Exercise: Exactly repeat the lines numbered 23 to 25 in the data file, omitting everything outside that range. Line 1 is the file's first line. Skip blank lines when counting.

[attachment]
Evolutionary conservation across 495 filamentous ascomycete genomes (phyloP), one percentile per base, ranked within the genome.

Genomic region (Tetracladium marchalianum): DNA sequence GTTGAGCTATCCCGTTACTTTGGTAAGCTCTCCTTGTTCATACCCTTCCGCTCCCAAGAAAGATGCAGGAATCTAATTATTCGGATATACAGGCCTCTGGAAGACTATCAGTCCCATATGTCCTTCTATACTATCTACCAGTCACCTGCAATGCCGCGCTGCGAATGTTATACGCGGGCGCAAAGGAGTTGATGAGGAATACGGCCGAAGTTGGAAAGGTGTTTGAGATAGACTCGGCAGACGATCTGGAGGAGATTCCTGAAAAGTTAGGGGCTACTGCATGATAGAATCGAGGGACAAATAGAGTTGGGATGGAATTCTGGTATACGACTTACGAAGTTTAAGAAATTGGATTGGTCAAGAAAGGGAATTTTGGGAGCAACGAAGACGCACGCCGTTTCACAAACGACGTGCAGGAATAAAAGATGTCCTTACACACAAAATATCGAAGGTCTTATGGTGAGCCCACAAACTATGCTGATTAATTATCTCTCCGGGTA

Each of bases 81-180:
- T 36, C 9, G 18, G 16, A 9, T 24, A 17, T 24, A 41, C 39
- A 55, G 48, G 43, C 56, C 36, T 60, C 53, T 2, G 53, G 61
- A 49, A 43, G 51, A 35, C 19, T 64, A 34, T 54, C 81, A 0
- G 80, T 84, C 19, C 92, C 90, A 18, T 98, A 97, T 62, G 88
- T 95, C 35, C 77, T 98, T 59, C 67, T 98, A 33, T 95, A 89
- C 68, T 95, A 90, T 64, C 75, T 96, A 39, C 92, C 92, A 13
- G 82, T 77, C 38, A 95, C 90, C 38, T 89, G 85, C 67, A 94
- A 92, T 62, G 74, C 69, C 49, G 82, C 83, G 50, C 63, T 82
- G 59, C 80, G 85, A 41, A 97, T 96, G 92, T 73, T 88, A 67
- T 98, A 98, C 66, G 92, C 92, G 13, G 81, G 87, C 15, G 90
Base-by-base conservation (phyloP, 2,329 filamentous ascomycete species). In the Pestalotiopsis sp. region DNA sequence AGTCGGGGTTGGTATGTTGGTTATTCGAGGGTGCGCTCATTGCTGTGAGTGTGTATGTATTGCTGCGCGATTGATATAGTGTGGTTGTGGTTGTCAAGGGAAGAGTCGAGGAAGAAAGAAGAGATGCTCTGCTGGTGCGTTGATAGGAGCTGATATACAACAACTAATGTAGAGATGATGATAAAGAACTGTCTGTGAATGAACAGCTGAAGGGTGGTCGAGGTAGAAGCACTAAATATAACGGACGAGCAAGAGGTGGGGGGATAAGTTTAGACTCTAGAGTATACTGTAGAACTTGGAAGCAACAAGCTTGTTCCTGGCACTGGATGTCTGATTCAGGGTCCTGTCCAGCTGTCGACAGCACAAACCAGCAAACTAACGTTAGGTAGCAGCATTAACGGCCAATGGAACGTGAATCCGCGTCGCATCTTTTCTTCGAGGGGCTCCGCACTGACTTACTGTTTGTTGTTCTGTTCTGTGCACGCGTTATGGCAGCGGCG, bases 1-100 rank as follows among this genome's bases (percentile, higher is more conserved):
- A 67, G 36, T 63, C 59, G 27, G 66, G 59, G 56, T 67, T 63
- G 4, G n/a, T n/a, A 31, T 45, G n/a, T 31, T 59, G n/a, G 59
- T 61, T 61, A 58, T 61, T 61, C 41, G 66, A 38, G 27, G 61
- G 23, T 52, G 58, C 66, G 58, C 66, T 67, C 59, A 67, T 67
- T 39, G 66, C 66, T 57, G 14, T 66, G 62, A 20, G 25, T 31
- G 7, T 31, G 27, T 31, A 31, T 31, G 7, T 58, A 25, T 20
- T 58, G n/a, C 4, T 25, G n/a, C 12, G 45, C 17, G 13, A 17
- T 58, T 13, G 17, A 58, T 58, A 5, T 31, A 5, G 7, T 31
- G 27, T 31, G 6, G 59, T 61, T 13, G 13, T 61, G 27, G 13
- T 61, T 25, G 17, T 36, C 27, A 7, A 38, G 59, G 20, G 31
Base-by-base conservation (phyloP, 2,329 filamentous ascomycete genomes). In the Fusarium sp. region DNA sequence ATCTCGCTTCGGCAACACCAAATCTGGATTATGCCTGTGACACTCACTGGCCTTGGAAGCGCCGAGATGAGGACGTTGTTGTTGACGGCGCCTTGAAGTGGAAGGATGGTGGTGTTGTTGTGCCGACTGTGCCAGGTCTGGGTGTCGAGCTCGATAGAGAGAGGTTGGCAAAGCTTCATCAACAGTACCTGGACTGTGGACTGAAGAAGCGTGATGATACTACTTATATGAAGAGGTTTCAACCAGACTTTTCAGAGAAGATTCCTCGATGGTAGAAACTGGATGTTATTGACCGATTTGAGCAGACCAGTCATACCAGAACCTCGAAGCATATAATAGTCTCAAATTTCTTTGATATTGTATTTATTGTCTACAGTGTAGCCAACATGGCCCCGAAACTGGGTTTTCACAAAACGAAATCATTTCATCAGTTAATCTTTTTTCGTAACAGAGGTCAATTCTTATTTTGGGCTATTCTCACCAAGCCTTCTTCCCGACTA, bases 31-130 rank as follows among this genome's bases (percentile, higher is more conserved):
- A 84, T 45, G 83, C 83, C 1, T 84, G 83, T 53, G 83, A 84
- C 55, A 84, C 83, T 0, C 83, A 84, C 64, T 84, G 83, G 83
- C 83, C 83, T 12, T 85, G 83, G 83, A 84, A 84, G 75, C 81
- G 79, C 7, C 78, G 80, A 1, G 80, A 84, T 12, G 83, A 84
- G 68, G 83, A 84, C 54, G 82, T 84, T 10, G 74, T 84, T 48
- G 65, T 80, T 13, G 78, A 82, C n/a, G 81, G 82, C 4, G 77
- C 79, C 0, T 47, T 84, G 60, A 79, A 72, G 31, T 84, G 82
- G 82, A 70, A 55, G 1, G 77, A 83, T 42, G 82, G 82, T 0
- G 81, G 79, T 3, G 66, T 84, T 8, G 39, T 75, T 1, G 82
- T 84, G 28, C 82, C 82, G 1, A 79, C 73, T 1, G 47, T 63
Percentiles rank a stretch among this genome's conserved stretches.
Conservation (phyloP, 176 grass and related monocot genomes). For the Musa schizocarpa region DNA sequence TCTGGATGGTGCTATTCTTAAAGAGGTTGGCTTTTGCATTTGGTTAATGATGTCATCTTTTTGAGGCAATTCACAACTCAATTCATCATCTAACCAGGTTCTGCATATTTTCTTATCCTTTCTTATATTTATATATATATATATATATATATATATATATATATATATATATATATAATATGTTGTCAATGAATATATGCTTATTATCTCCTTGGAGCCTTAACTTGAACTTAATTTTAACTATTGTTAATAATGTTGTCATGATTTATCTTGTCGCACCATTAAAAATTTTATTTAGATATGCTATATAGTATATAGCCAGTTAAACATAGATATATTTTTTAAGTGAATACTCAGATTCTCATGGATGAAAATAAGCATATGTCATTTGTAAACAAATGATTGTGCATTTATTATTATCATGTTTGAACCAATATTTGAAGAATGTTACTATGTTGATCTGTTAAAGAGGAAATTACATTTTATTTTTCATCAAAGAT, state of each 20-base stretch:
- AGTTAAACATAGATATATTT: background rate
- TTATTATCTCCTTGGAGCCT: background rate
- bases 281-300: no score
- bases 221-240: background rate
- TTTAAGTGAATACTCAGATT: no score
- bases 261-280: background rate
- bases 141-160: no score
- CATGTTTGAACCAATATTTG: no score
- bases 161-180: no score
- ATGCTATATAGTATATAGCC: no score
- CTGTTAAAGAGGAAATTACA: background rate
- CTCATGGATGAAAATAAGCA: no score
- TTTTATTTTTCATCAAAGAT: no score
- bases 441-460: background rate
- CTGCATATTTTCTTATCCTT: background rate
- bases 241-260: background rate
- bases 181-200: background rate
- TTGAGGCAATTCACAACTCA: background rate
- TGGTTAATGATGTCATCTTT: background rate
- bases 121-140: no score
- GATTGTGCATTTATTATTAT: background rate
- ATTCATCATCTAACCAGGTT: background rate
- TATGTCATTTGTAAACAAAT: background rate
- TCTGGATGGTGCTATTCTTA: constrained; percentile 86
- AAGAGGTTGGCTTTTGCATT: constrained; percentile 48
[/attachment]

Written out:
- G 27, T 31, G 6, G 59, T 61, T 13, G 13, T 61, G 27, G 13
- T 61, T 25, G 17, T 36, C 27, A 7, A 38, G 59, G 20, G 31
Base-by-base conservation (phyloP, 2,329 filamentous ascomycete genomes). In the Fusarium sp. region DNA sequence ATCTCGCTTCGGCAACACCAAATCTGGATTATGCCTGTGACACTCACTGGCCTTGGAAGCGCCGAGATGAGGACGTTGTTGTTGACGGCGCCTTGAAGTGGAAGGATGGTGGTGTTGTTGTGCCGACTGTGCCAGGTCTGGGTGTCGAGCTCGATAGAGAGAGGTTGGCAAAGCTTCATCAACAGTACCTGGACTGTGGACTGAAGAAGCGTGATGATACTACTTATATGAAGAGGTTTCAACCAGACTTTTCAGAGAAGATTCCTCGATGGTAGAAACTGGATGTTATTGACCGATTTGAGCAGACCAGTCATACCAGAACCTCGAAGCATATAATAGTCTCAAATTTCTTTGATATTGTATTTATTGTCTACAGTGTAGCCAACATGGCCCCGAAACTGGGTTTTCACAAAACGAAATCATTTCATCAGTTAATCTTTTTTCGTAACAGAGGTCAATTCTTATTTTGGGCTATTCTCACCAAGCCTTCTTCCCGACTA, bases 31-130 rank as follows among this genome's bases (percentile, higher is more conserved):